Accordingly, the retrofitting of the Budapest–Belgrade railroad line will feature high in Orbán’s talks in Beijing. The prime ministers of the three countries concerned agreed about that in November 2013. It is planned to build/retrofit a double-track railroad line that is fully electric and enables trains to run at 160 km/h. That would cut running time from about 8 hours to three.
New Silk Road of the PR of China
The Budapest–Belgrade railroad line is thought to be a part of a scheme referred to in the PR of China as the “New Silk Road”. It is meant to send goods of the PR of China to Western Europe in the shortest time. Another component of that strategy was when COSCO (China Ocean Shipping Company), owned by the PR of China, paid USD 4 billion for the right to use the container terminals of Piraeus in Greece. Piraeus is ideally located: it’s close both to the world’s busiest navigation route, the Suez Canal, and to the Bosporus strait.
Although COSCO is dynamically expanding the container terminals, it takes a lot of time to transport goods to the West via the Balkans and the Central European railroad network. That is why the Budapest–Belgrade line matters.
Mentioning Greece. The way it did business with the PR of China is worth careful analysis. In 2008 and afterwards, when the economic crisis gave Greece a staggering blow, Greece thought that deals with the PR of China, such as that related to Piraeus, will cure its financial ills. Promises it really got. In 2009 for instance the governments of the PR of China and Greece signed an agreement on the PR of China investing billions of dollars in Greece. However, five years on, few of those plans have taken shape.
Hungary has had a similar experience. In 2011 Hungary and the PR of China agreed on numerous major investment projects. Two years on, the PR of China is not participating even in the modernization of Hungary’s major railroad stations.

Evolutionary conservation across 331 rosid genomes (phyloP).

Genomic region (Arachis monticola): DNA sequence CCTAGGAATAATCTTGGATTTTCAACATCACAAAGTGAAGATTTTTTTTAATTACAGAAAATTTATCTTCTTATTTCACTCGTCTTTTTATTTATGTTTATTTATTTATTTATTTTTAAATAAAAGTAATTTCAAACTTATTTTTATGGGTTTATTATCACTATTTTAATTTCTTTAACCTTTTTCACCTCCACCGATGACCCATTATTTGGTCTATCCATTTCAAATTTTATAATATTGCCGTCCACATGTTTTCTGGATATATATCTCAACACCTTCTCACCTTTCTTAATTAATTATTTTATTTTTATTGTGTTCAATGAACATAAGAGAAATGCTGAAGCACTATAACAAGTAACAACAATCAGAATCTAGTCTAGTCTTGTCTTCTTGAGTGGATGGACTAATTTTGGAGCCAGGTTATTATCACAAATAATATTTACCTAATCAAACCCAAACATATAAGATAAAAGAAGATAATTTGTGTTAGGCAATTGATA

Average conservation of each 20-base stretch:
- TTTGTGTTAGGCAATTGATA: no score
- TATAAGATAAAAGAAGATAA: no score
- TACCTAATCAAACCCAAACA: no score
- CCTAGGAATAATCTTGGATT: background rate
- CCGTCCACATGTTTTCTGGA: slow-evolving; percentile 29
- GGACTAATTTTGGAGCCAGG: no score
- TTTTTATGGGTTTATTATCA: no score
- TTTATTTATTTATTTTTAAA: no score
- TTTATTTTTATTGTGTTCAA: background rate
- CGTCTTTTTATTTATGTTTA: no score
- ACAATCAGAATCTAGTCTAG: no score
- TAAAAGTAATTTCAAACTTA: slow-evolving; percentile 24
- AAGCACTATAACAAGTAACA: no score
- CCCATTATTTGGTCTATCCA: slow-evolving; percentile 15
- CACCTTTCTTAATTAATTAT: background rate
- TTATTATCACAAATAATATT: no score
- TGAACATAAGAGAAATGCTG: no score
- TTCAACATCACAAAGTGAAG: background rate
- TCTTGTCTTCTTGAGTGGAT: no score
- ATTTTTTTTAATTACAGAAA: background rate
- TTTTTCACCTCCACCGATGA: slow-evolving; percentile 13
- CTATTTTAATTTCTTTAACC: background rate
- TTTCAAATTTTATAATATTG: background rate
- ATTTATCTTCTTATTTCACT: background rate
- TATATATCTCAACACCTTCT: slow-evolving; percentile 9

“What interests does the PR of China pursue in Hungary and elsewhere in the CEE region?” this weekly has asked Chen Xin, senior fellow at the Institute for European Studies of the Academy of Sciences of the PR of China.
“Its location makes Hungary an ideal hub for distributing Europe-bound Chinese goods. Hungarian workers have the required schooling and their pay is not always higher than that of workers in coastal areas of China. It is also an important consideration that Hungary is part of the integrated European market,” the Chinese researcher explained.
The way he sees it, it was just a matter of time before Central Europe and the PR of China started taking cooperation seriously. Under Communism these states cooperated and then the Central Europeans focused on European integration while the PR of China focused on world trade. The current developments reunite those old friends.
Chen Xin says the PR of China is motivated to embark on investment projects given its massive dollar reserves and its production surplus in certain sectors. Such investment projects come in handy for Hungary, Poland and the Czech Republic. About 70 or 80 percent of the export/import of said countries is transacted with EU partners and investment projects by the PR of China could reduce that high level of dependence.
Source: Heti Válasz
Translated by Budapest Telegraph